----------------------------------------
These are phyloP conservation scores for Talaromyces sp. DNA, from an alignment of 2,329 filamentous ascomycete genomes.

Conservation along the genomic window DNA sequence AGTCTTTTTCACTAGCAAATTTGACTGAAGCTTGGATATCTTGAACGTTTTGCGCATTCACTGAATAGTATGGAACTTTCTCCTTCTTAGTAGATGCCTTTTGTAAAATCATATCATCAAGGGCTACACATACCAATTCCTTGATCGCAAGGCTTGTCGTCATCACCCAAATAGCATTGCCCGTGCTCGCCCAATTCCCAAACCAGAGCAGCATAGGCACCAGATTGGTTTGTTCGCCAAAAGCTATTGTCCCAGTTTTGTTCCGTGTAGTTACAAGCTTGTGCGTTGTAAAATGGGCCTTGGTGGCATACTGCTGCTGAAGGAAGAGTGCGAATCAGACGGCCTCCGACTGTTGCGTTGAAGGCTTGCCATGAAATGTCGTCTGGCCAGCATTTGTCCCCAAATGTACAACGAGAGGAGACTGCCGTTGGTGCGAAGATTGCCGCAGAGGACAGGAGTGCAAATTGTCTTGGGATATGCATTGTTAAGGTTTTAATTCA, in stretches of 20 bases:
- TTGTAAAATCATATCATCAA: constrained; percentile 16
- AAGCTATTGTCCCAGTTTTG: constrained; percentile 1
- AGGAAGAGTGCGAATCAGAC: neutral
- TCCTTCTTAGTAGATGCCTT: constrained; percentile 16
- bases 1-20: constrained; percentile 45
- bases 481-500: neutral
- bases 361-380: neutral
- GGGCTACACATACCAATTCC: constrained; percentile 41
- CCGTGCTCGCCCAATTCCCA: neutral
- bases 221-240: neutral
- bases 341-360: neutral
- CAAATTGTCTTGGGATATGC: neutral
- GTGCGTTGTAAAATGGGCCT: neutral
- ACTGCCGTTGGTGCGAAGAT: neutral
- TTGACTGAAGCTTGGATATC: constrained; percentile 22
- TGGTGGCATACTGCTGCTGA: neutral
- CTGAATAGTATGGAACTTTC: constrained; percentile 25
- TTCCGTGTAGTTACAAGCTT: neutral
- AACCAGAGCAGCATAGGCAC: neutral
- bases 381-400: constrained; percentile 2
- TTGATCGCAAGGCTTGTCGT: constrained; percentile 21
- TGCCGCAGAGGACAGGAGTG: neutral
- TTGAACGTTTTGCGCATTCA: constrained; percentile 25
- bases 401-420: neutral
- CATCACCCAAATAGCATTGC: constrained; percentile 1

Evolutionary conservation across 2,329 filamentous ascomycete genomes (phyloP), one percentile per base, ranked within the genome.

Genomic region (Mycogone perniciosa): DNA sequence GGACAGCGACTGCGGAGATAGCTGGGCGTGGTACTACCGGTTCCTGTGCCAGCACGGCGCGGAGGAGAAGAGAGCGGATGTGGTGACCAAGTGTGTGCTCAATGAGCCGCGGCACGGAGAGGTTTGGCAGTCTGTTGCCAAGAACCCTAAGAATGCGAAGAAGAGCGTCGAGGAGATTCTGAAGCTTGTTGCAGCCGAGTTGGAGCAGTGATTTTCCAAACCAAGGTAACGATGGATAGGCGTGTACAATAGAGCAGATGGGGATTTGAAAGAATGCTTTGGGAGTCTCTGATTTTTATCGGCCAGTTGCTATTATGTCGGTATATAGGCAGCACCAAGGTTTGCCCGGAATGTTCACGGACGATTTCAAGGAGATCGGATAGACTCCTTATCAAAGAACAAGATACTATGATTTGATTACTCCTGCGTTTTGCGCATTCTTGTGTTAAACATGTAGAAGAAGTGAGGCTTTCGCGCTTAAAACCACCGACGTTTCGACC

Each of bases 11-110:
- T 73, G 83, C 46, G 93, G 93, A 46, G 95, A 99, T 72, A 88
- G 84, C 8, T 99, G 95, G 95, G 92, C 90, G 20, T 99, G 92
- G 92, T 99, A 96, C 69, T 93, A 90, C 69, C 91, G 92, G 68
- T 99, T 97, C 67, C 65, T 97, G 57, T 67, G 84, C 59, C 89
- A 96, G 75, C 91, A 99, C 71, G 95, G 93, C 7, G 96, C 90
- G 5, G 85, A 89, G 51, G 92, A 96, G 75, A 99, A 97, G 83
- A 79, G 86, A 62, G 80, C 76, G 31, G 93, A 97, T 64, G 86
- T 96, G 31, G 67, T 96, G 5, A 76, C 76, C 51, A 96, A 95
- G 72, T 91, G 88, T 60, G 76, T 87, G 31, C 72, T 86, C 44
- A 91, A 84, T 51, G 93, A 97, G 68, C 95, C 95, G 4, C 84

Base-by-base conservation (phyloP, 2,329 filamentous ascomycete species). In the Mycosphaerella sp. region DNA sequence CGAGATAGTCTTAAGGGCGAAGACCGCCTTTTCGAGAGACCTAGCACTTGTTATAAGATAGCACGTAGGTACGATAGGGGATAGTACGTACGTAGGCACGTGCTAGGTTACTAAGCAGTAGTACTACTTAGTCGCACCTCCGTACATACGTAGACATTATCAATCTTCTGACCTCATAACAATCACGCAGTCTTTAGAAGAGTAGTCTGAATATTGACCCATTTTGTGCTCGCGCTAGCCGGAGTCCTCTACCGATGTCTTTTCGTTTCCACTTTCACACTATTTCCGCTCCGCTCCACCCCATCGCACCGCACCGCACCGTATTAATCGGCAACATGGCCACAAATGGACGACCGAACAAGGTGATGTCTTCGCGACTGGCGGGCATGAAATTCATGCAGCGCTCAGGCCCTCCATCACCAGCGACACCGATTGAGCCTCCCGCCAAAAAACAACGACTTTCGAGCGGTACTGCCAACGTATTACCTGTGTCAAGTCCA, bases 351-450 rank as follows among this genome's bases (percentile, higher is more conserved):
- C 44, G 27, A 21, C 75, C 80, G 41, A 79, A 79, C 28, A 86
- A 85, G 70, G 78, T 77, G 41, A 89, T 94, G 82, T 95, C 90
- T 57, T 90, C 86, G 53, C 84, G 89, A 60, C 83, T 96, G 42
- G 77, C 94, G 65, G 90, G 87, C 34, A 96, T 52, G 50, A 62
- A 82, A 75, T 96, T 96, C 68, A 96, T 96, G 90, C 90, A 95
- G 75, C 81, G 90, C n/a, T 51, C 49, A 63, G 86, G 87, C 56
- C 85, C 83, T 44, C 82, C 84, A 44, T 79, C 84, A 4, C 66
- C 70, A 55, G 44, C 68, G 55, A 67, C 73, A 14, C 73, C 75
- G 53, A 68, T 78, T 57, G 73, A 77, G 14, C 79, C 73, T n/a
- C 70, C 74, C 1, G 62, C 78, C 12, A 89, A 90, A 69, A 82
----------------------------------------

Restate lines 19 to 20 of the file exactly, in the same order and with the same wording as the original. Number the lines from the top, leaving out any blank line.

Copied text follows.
- CTGAATAGTATGGAACTTTC: constrained; percentile 25
- TTCCGTGTAGTTACAAGCTT: neutral